Lufthansa Says All Is Possible After Turkish Merger Talks Report

Lufthansa May Try to Deepen Turkish Tie-Up as Rivals Look East
Cologne-based Lufthansa has climbed 34 percent this year, valuing the company at 5.65 billion euros ($7.2 billion). Photographer: Hannelore Foerster/Bloomberg

Deutsche Lufthansa AG said “everything that is in the interest of our customers” is possible after newspaper Haberturk reported the German carrier is in talks with Turkish Airlines over a possible merger.

Lufthansa, Europe’s second-biggest airline, is in “constant dialogue” with Turk Hava Yollari, as it is formally known, to improve and intensify the two companies’ co-operation, Klaus Walther, a Frankfurt-based Lufthansa spokesman, said by telephone, declining to confirm or deny whether a merger was a possibility.

Discussions started after Turkish Prime Minister Recep Tayyip Erdogan and German Chancellor Angela Merkel raised the topic of cooperation by the carriers in Germany last week, Haberturk said today, without saying where it got the information. Sabah, another Turkish newspaper, also reported today a merger is being talked about. Neither report said where it got the information.

“During our Germany trip, Merkel offered me this: ‘Let’s get Lufthansa and Turkish Airlines into joint operation,” Erdogan was quoted as saying by the state-owned Anatolia news agency. “I said: ‘Okay. This is already among our projects and God willing our Turkish Airlines and Lufthansa can take a joint step like that.’”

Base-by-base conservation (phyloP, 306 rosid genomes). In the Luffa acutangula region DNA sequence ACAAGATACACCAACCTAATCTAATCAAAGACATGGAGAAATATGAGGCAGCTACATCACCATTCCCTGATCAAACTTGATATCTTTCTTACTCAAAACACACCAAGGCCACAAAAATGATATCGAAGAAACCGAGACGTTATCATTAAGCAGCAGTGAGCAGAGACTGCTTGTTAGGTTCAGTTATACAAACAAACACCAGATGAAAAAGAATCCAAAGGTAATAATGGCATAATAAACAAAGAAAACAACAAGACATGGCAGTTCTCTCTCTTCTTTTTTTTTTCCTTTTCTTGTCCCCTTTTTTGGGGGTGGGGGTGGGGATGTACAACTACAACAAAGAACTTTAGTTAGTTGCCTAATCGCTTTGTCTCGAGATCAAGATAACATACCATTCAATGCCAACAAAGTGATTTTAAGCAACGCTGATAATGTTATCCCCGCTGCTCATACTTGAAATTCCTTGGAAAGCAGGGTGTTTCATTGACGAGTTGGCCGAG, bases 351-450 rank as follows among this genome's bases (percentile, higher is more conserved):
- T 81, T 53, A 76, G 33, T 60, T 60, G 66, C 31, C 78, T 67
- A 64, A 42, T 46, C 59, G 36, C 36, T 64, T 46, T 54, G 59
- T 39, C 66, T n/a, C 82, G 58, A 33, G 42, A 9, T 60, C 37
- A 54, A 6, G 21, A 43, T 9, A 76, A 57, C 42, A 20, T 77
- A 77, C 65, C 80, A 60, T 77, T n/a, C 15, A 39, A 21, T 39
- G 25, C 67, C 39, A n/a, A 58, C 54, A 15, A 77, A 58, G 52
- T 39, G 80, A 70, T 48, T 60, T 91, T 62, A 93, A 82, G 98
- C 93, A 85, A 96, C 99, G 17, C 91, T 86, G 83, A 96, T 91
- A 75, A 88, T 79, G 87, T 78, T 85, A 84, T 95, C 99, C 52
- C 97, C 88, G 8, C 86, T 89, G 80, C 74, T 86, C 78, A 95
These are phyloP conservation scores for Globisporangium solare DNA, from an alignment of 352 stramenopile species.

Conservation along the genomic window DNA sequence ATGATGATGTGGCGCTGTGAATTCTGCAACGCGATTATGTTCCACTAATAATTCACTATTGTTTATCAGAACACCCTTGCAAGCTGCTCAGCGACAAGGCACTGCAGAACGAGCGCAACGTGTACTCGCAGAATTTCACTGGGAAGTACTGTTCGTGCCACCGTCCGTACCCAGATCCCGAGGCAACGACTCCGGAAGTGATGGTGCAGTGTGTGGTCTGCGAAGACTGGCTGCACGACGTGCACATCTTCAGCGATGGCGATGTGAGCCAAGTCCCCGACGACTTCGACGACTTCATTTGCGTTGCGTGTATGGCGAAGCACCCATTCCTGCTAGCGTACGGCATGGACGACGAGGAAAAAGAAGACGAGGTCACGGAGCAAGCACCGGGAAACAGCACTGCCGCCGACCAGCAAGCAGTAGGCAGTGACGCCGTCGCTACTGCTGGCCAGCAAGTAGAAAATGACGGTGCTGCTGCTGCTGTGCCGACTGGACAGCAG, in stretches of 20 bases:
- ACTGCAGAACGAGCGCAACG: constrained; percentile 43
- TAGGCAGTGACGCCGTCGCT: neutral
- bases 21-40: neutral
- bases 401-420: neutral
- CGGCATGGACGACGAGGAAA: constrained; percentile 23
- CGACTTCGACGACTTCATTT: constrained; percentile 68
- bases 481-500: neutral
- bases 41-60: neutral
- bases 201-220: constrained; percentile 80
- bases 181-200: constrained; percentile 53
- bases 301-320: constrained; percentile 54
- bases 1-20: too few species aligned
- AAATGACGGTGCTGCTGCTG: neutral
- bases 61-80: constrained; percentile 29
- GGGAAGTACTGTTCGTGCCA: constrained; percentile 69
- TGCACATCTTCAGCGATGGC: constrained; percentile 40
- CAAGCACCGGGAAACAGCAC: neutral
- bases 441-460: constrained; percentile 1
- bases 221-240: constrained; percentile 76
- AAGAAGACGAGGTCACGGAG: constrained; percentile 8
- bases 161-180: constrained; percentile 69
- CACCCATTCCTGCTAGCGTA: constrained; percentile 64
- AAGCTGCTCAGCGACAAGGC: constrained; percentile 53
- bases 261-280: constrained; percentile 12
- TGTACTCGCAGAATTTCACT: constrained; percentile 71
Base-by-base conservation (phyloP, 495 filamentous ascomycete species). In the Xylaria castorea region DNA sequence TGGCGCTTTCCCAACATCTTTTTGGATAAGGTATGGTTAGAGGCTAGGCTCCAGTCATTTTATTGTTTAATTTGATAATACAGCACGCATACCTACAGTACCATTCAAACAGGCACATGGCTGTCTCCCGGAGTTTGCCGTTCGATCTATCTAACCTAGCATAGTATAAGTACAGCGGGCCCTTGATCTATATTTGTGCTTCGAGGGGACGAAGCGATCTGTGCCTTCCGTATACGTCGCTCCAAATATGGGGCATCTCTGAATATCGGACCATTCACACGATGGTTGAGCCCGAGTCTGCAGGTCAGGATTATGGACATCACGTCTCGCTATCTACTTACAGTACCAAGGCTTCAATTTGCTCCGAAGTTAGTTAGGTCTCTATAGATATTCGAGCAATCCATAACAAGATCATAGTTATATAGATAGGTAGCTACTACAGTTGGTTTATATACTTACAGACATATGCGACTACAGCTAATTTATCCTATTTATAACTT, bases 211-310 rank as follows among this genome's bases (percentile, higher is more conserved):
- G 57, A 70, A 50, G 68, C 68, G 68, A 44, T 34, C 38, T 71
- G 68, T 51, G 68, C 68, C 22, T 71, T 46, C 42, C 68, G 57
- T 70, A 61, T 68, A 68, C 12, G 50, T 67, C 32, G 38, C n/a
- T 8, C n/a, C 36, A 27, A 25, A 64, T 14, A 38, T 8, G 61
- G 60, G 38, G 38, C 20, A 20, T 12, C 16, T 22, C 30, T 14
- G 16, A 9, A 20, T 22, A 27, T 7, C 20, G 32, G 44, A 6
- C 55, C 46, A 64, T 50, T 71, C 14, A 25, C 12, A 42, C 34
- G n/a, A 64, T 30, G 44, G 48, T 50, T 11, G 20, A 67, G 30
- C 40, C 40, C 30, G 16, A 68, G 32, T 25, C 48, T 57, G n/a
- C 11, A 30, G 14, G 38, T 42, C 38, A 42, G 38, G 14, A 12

Speaking in Turkish, Erdogan used the word “isletmecilik” to refer to the joint project, which can be translated as either “management” or “operation.”

Star Alliance

Turkish Airlines Chief Executive Officer Temel Kotil said the carriers have had a joint business in Antalya since 1989, called SunExpress, and are both members of the Star Alliance.

“We have had a cooperation in place for years and we are working on ways to find how we can better serve our passengers,” Kotil said in an emailed reply to questions from Bloomberg News. “We are in constant communication on how to develop these.”

Last month, Lufthansa’s biggest European competitors both sealed arrangements to secure closer co-operation with Middle Eastern carriers. Air France-KLM Group agreed to start code-sharing with Etihad Airways, the third-biggest Persian Gulf airline, while Qatar Airways Ltd. said it would join International Consolidated Airlines Group SA’s Oneworld alliance within 18 months.

Qatar Chief Executive Officer Akbar Al Baker said he chose Oneworld over Lufthansa’s Star Alliance since the German airline was so hostile to the growth of Gulf carriers.

Before it's here, it's on the Bloomberg Terminal. LEARN MORE